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Friday, 27 July 2007

SXR270 - day 7

The last day!

Breakfast and packing, whilst trying to get over the "staying up until past 2:00am at the disco and possibly having imbibed a little more than one is use to" feeling.


Anyway, happily this is about feedback and control systems in the body, and we're looking at blood pressure and pulse rates. We start by measuring resting blood pressure and pulse rates. Then, given our state, we decide to test the hypothesis that they will decrease if we lie down for a few minutes. We all try that out, and then move on to other scenarios. Maybe caffeine in the coffee at coffee break has an effect, we test that out. Others look at exercise and also lying head down and standing on their heads and so on. Still feeling a little rough, we decide standing on ones head is probably going to end in a certain amount of disaster, so we continue with the lieing down theme.

I manage to sidetrack the tutor into a discussion on the comparative anatomy of the crocodilian three chambered heart, and how a giraffe manages its blood pressure. Then, a debriefing followed by a bit of theory on the heart and one of the people is hooked up to an ECG. We compare heart rates with breathing cycles and also the effect of holding your breath on the heart pumping mechanics. Finally, the tutor shows us the dive response by wiring himself up, and then plunging his face into a bowl of iced water! What a way to end!!

The final lunch, and then the final briefing to the whole school about the ECA and then we got the ECA and that was that!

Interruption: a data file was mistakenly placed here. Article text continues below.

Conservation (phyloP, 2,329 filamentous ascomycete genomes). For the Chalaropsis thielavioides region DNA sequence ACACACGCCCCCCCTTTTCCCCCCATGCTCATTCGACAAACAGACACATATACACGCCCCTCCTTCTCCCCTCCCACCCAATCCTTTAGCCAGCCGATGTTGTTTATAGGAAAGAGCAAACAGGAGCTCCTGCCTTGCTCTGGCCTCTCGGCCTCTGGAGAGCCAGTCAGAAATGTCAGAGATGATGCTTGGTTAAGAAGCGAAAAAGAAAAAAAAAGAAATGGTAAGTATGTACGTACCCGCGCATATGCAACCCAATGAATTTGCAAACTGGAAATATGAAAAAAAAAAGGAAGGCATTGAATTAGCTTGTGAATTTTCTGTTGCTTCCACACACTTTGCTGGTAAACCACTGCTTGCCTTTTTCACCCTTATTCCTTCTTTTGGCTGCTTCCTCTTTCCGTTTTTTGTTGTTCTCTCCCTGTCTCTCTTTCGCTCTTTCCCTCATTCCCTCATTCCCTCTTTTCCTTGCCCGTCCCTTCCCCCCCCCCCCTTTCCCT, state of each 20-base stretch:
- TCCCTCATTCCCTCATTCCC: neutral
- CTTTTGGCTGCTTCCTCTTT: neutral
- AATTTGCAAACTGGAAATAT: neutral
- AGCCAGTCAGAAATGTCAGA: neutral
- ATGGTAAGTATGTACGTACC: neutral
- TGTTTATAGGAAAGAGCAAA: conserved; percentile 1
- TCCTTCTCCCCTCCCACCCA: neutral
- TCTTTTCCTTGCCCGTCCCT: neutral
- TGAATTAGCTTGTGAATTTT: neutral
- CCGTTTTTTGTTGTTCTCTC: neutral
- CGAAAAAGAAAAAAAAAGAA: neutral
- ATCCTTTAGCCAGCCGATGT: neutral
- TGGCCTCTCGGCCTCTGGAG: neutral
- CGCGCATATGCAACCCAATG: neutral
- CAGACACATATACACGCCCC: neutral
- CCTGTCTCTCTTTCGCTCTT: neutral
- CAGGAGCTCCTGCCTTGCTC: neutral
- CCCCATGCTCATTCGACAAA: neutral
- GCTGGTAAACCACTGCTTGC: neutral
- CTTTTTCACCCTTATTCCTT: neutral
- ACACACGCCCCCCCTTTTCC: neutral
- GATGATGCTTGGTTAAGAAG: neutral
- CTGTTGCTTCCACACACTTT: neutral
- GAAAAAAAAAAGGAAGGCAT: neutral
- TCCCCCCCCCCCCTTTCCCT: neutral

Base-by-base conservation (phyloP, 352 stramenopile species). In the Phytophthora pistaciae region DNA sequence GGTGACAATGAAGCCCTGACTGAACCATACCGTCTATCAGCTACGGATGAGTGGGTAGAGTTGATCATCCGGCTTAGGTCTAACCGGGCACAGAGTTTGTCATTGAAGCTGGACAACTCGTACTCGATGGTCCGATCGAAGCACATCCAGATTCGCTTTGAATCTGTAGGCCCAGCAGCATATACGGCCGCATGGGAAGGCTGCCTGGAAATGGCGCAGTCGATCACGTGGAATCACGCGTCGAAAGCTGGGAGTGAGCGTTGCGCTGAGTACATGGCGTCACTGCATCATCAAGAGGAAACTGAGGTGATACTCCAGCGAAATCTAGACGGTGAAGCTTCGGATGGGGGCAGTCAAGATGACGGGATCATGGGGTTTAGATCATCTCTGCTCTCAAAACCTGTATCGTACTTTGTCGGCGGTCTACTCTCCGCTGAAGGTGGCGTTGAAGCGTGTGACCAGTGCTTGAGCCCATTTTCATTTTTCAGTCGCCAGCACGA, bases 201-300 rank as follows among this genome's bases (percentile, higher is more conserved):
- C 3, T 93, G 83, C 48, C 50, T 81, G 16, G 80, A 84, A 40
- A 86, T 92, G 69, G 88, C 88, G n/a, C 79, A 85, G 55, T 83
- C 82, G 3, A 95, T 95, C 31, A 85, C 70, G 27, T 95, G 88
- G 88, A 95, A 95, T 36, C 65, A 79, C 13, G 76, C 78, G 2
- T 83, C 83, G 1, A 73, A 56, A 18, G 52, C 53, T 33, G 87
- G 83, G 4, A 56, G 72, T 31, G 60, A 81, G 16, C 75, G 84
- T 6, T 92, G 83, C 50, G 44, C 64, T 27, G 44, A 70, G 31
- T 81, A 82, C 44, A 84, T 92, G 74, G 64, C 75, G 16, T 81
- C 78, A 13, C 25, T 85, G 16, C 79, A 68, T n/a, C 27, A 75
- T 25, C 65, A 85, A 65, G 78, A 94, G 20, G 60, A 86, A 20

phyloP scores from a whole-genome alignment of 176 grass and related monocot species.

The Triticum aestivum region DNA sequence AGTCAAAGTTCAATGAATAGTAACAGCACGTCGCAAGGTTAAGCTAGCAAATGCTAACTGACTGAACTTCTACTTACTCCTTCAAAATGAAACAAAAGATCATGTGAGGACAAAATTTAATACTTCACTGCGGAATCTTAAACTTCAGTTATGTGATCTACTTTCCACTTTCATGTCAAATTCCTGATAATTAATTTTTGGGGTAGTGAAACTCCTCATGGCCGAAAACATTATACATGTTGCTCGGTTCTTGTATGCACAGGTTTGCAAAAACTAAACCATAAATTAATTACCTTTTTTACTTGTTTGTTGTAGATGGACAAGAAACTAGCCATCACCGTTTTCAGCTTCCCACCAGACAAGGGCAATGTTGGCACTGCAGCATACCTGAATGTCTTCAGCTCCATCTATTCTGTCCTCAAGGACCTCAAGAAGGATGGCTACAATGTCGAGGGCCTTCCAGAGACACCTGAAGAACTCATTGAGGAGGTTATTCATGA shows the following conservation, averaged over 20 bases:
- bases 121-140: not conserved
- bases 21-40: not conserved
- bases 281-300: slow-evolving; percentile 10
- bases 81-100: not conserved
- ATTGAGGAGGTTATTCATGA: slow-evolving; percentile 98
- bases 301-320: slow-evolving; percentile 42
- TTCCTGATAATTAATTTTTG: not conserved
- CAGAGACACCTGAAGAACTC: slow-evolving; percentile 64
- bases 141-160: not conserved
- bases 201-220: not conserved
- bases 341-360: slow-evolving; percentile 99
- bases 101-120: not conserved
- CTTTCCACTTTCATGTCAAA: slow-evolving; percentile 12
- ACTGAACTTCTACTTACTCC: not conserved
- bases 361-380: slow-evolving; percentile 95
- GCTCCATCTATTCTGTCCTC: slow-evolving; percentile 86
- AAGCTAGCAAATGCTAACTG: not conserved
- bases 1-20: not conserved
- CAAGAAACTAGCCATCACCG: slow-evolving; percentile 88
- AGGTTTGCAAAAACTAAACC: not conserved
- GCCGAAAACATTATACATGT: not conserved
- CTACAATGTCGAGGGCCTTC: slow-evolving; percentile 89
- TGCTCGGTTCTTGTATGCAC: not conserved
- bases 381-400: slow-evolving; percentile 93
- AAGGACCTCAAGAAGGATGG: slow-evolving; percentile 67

Once you leave campus, the real world starts to filter back in and the residential school starts to seem more like a dream. For that week you are isolated from most of the world, I saw no TV, read no newspapers, and really had little idea what was going on outside the course (and was probably better for it!). So focused you are in the course, its hard to get much time for normal things. Some people attempted TMAs and things while there, but I don't think many were done.

With a typical day (for me anyway) starting with getting up at 7ish, walking into breakfast at about 7:45, chatting with others, then we assembled at about 8:30 for the walk to the QMC for a 9:00 start. Labs from 9-12:30 or so, lunch 12:30-1:30, labs 1:30-5, tea at 5:45, briefings and other sessions 7:00-9:00, bar from 9:00-whenever. Its a full day!

1 comment:

Phil said...

Thanks for the impressive and informative account of your OU studies. I've enjoyed reading these very much. Brought back many happy recollections from when I did SXR270 in 2002 (then coded SXR204). I chose brain and testicle tissue for the oxygen respiration experiment (for a laugh - but it made me wince when I pressed the scalpel into a rat's testicle Urrgghhh!). I really enjoyed the stomatal counts of the dayflower. It's true about the 9 til 9 12-hour days. Not only that, but the time you hit the sack gets later and later each day. The night of the disco I don't think I slept at all - I needed the Pro Plus pills Friday morning! You'll be doing something like SXR375 in a couple of years then?
Excellent blog, mate! You should move/link to MySpace.